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Showing posts from August, 2021

Writing "Breathable" Code

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When you're working with teams, it's important to write approachable, readable, breathable code. Here are 4 quick and easy tips to make sure your code is always breathable and maintainable.

I'm starting a podcast...

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Increments is a show about coming up for air once a while and evaluating where we are in our tech careers, and being intentional with our professional aspirations. I've never started or run a podcast before. I've toyed around with the idea - so we'll see how this goes!

Defensive Coding

 Just a quick word on Defensive Coding: You can write very secure code that isn't defensive. #DefensiveCoding isn't just about secure code. It's about making your code more maintainable, easier to read, understand, and user-friendly ("user" being other developers interacting with your code.) 1) Follow SOLID principles 2) Reduce code smells 3) Design your code the way you would your UI/UX. Make it simple, straightforward, intentional, and handle user error where possible. This will help you reduce the risk of new bugs and save you tons of time when you have to revisit your code base.

Effective Approaches to Problem Solving

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Regardless of industry, regardless of role - we all face problems. They may be technical related, code related, or people related - they lead to bugs, degraded performance, outages, security breaches, lost revenue. Problem solving is a critical part of any technologists life - and yet, training on effective problem solving techniques is rare. Wouldn't it be great if we had a formalized set of tools that we could immediately use when faced with a problem? Whether you suffer from analysis paralysis, or rely a lot on intuition, instinct or experience - this talk aims to show that problems are just solutions in disguise. Recorded live, virtual TechCoach session with the Greater Nashville Technology Council, on August 6th, 2021 Sources and Good Reads Thinking in Systems by Donella H. Meadows Cracked it! by Bernard Garrette What's Your Problem? by Thomas Wedell-Wedellsborg How Would You Move Mount Fuji? by William Poundstone The Success Equation by Michael Mauboussin Stan Browne,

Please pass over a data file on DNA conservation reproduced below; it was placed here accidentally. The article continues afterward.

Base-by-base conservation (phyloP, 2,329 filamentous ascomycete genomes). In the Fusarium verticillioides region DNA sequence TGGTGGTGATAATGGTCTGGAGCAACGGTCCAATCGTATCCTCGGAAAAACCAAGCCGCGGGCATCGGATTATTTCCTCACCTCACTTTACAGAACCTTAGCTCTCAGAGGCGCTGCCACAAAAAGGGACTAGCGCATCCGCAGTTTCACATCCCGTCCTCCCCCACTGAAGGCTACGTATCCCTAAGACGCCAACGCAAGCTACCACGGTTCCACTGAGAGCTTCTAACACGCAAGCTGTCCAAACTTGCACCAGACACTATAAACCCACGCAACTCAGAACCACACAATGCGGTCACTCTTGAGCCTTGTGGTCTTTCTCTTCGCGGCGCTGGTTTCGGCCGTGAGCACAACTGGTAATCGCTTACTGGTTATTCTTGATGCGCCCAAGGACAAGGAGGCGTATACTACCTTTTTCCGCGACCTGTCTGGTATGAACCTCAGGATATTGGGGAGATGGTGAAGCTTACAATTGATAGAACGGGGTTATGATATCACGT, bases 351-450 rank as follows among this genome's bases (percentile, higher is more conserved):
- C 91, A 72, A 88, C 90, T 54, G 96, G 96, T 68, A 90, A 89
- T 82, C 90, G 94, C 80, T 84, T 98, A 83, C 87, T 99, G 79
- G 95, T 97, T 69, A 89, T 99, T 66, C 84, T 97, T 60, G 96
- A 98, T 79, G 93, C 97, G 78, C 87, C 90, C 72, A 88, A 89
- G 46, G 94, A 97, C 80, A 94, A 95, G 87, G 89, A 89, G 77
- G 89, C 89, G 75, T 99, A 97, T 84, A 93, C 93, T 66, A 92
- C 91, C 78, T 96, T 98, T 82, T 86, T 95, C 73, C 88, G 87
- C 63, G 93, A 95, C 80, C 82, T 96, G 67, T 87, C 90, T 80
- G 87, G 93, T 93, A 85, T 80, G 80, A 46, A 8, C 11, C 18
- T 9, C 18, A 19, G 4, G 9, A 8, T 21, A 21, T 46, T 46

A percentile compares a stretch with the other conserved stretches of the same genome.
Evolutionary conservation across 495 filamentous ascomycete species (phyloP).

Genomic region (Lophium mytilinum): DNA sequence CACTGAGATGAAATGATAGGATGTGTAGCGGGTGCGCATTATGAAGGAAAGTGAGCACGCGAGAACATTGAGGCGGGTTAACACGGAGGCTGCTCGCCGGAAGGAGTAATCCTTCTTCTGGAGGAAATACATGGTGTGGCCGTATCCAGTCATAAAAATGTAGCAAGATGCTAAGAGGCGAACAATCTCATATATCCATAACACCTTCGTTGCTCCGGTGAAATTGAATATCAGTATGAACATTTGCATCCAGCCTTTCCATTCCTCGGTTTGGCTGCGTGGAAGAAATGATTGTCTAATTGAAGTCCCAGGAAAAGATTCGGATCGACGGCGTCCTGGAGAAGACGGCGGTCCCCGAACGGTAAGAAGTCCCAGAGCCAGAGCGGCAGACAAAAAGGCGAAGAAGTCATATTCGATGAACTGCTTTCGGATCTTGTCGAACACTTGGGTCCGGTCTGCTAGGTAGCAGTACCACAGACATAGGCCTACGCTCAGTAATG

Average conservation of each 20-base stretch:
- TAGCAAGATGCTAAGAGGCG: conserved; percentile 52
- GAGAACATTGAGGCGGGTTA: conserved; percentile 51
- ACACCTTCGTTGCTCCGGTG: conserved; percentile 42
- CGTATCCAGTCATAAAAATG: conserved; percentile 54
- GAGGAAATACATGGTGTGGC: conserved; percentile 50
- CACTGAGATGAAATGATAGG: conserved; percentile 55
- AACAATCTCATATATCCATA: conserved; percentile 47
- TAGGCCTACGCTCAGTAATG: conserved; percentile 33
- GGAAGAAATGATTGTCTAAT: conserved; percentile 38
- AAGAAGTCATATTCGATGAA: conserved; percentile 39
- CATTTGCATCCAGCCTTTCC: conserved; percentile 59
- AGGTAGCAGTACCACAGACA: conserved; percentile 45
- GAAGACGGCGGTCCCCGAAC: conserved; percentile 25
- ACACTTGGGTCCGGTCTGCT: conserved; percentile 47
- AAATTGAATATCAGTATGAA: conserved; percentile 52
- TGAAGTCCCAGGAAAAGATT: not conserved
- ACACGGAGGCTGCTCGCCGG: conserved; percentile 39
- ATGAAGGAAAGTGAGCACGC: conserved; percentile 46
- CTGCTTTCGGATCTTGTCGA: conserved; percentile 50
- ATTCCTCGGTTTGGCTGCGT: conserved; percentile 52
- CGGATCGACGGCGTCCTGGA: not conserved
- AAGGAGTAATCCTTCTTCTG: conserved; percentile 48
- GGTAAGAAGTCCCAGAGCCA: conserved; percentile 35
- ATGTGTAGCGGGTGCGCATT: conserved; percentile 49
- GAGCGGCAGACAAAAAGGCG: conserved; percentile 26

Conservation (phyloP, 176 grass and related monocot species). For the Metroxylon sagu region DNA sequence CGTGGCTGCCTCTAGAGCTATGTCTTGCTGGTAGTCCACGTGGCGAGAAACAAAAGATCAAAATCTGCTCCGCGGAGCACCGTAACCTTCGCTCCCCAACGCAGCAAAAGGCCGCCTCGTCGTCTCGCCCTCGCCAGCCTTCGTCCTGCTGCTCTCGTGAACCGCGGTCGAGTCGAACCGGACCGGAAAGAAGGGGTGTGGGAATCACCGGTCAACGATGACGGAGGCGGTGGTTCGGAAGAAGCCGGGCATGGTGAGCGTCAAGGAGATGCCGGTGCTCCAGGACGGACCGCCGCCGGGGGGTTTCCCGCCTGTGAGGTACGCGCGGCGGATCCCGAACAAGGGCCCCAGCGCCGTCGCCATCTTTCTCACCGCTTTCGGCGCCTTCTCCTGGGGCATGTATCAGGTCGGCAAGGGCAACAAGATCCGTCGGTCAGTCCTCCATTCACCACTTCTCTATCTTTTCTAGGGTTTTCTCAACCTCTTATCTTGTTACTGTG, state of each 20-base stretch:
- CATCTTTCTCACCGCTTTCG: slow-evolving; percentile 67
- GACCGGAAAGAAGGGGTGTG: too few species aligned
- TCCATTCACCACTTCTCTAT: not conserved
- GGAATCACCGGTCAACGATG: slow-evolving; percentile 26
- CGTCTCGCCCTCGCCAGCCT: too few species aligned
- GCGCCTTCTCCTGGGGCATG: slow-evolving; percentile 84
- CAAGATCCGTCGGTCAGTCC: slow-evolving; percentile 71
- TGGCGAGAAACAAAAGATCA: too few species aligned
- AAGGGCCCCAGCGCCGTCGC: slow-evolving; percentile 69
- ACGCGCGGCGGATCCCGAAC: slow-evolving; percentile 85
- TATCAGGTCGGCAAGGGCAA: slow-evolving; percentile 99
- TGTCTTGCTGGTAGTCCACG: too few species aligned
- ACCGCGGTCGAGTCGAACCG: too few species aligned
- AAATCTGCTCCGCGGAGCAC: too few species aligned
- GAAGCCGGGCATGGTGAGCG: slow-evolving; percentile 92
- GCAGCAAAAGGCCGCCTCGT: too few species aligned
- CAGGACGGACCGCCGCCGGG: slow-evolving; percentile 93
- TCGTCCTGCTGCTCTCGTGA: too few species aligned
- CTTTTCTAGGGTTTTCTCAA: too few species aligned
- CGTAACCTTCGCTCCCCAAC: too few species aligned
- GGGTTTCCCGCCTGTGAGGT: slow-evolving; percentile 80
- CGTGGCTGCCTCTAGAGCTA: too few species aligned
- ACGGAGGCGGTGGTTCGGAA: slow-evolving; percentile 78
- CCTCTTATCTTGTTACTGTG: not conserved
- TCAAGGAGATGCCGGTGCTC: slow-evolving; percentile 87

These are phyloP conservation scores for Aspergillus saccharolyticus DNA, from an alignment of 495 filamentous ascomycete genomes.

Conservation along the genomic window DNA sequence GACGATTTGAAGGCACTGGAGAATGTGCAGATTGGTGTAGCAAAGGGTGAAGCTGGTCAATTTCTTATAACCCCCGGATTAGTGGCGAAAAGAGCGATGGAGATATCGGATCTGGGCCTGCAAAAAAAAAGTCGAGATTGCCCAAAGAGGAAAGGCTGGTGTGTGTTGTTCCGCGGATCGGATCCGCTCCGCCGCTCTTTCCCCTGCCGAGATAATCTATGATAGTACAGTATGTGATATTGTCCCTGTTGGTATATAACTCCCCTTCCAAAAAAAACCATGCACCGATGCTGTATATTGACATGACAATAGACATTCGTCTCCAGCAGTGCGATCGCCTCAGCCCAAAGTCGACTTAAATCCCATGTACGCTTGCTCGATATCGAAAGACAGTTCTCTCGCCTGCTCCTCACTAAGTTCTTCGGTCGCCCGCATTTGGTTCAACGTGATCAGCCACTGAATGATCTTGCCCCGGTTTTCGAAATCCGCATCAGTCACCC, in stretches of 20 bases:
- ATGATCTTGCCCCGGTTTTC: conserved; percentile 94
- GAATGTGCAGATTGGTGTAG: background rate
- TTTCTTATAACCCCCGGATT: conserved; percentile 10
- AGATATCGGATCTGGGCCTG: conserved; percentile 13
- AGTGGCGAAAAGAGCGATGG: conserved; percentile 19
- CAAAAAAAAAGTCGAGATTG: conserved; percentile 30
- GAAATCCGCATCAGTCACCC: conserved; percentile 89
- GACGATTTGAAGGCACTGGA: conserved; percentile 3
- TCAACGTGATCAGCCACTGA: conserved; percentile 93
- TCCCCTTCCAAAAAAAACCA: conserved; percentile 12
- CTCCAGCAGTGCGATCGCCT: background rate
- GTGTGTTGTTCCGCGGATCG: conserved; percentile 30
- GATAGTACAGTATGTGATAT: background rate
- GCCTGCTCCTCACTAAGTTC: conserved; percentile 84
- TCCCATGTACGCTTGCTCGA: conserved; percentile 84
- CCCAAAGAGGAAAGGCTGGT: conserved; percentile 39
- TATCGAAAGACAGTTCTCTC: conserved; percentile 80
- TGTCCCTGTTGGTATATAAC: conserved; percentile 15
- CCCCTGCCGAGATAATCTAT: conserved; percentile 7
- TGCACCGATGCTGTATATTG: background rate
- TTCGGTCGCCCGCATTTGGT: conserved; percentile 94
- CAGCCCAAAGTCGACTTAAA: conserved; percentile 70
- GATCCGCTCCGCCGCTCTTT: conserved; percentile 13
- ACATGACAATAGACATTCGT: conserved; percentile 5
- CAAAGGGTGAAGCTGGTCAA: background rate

Technical Interviews ≠ Assigning Homework

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We need to change how we interview in Tech. The demand for tech workers is skyrocketing, and interviewing cycles are still taking too long. I think this is simply due people not knowing how to easily assess someone's technical skill - and from there, you get the dreaded take-home Technical Assessment. Here's the thing: You wouldn't ask a candidate to fix a bug in your product's code base, would you? You also wouldn't ask them to build some internal productivity tooling, or you an app that you can sell, right? Seems wrong, doesn't it? You're benefiting from free work. That's exactly what you're doing when you give them a take-home technical assessment. Sure - you may not be looking to productize their submission, but you are still asking them to produce something that materially benefits the company. It is free work you are capitalizing on, that addresses a problem you couldn't resolve with the resources you have. In this case, they've solved

Guidance Counselor 2.0 + Technical Interviews w/Alishah Novin

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